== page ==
Zoologists dream of discovering a new species, but it's rare that one pops up right in front of – or on – their noses. But that's how a team of herpetologists discovered a new boa in the Bahamas.
The researchers were surveying remote islands looking for lizards. As evening descended on a tiny island, one of the scientists spotted a snake and called the rest of the team over.
There, perched in a silver palm tree, was a three-foot long silvery snake.
"As soon as we saw it, we knew that we had found something different," says R. Graham Reynolds, who was leading the team as a postdoctoral fellow at Harvard University's Museum of Comparative Zoology at the time. But "we didn't know how different until we came back to the lab."
Dusk was falling, but the team searched excitedly for more of these strange boas. That night they found and catalogued five specimens.
The scientists still had a few hours before a boat was set to pick them up from the island, so they decided to take a nap on a beach near the forest.
At about 3:30 in the morning, "I woke up with something crawling across my face," Dr. Reynolds recalls. "And it was specimen number six."
Perhaps the snake was attracted to the scientist's body heat, or maybe it was curious about the human's smell, Reynolds says. Or maybe he was simply in its path.
"I was in a sort of daze," Reynolds, who is now at the University of North Carolina Asheville, tells The Christian Science Monitor. "I put it in a little cloth bag that I had, tied it up, and went back to sleep."
"As I lay back down I thought, when I wake up in the morning there will be a stick in the bag. I probably just imagined this whole thing," he says. But sure enough, the snake was still a snake in the morning.
Reynolds and his colleagues suspected that these snakes represented a new species because they were physically quite distinct from others known in the Bahamas.
In addition to observing and measuring the snakes, they took genetic samples. The DNA was the "smoking gun," Reynolds says: they had found a new species.
And not just any new species. These distinctive serpents diverged from their closest known relatives about 2.7 million years ago, he says.
The scientists named the new species the silver boa, Chilabothrus argentum. It is important to note that these boas are not the same as boa constrictors. Although they are members of the same taxonomic family, boa constrictors, which can grow as long as 10 feet, are members of the genus Boa, whereas the silver boa, which is about three feet long, is a member of the genus Chilabothrus. The researchers describe Chilabothrus argentum in a paper published on Friday in the journal Breviora.
"Boas as a group are not incredibly species rich compared to some other groups or even genera of snakes, and so finding a new one is actually a pretty big deal since there isn't a lot of species diversity to start with," Sara Ruane, a herpetologist at the Louisiana State University Museum of Natural Science, who was not a part of the research team, says in an interview with the Monitor.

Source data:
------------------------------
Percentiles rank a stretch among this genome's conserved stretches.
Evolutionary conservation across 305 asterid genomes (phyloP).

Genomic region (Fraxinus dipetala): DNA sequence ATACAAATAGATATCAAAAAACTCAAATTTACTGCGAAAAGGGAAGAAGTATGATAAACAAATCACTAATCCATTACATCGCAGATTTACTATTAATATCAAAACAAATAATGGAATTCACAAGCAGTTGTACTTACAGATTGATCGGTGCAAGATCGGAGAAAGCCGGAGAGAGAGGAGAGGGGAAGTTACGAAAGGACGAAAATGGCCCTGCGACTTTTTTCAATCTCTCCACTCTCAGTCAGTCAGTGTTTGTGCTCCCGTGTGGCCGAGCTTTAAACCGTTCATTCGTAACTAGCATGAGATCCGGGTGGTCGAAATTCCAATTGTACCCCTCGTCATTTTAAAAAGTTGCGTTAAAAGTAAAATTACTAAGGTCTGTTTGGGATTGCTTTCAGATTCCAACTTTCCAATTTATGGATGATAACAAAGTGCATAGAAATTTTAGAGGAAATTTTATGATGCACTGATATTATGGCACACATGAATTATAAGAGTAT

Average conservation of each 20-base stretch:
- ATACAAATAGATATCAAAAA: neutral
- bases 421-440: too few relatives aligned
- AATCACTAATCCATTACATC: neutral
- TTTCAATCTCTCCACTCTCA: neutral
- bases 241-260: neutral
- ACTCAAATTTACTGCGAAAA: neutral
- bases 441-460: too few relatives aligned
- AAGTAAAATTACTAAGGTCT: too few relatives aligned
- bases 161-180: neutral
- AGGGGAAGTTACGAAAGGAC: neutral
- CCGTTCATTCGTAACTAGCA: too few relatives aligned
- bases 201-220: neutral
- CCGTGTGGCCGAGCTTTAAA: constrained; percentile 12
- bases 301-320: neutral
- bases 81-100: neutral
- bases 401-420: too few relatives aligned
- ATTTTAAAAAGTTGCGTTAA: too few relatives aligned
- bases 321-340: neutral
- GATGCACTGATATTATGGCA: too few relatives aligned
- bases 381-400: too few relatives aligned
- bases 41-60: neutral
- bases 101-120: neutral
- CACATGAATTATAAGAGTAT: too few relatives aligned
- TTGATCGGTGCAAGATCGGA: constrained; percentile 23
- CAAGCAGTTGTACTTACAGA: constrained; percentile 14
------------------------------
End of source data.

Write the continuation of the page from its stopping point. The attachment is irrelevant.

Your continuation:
And this is "a pretty sizable animal," she says. "It's just wild to me that this snake has been out there for a long time and nobody has come across it."
"It goes to show that we still don't know what's out there on every square inch of the Earth," Dr. Ruane says.
This new boa is silvery in color with faint patterns. These snakes spend a lot of time in trees and seem to prefer to eat birds, Reynolds says.
Previously, researchers knew of just three species of boas native to the Bahamas and Turks and Caicos, he says. "This will be the fourth endemic species to that region." The other boas have bolder colors and patterns, live on both the ground and in trees, and have a more varied diet.
Reynolds has visited the silver boas' island three times to learn more about the new species. And he has discovered that life is not going along smoothly for the snakes.
"It seems that we've discovered them as they're on their way to extinction," Reynolds says. His research team has determined that the silver boa is critically endangered, according to criteria from the International Union for Conservation of Nature Red List.
"We think that there's probably fewer than a thousand of these animals left," Reynolds says.
Of course, those small numbers could be explained by their incredibly small range. The boas were discovered on Conception Island, which is about 2.7 square miles. And, despite searching for them, Reynolds says they have not been found on any other islands in the region.
What's decimating this newfound species? Likely cats, says Reynolds.
"We discovered on the second trip that there are feral cats," presumably left behind by humans visiting the now-uninhabited island, Reynolds explains. "Cats are really devastating for island wildlife and these boas in particular. The boas have no defense against the cats, and the cats just eat them."
Fortunately, the island is protected by the Bahamas National Trust, Reynolds says, which will take action to protect the boas.
"I think the first thing that will have to happen," he says, "is find a way to get those cats off the island."